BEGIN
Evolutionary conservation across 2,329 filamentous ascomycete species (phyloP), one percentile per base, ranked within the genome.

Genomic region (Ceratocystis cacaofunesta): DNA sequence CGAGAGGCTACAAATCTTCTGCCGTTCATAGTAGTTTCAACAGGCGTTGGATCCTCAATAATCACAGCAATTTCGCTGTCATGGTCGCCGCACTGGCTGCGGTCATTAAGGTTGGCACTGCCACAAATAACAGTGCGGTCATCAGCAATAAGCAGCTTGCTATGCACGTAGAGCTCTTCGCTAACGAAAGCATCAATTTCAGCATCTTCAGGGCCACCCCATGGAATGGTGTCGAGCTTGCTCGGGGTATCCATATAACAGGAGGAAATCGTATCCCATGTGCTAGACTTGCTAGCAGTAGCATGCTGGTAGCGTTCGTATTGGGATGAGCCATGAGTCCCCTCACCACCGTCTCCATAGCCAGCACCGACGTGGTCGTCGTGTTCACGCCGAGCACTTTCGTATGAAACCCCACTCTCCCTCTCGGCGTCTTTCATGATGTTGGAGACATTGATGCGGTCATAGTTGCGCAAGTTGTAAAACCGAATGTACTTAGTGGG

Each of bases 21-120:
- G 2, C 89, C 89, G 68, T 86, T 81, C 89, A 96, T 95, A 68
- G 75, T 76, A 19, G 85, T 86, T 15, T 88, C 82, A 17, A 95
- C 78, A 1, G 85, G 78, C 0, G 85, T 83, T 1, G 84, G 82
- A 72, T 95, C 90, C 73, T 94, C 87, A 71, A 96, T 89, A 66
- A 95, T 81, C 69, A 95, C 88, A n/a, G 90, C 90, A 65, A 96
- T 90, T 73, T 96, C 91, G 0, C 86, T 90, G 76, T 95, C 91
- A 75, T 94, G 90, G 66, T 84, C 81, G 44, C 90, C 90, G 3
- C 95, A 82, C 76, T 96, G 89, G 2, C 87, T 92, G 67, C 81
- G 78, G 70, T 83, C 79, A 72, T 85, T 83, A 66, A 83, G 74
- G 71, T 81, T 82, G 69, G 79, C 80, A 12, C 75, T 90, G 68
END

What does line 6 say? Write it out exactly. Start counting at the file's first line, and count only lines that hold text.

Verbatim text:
- C 78, A 1, G 85, G 78, C 0, G 85, T 83, T 1, G 84, G 82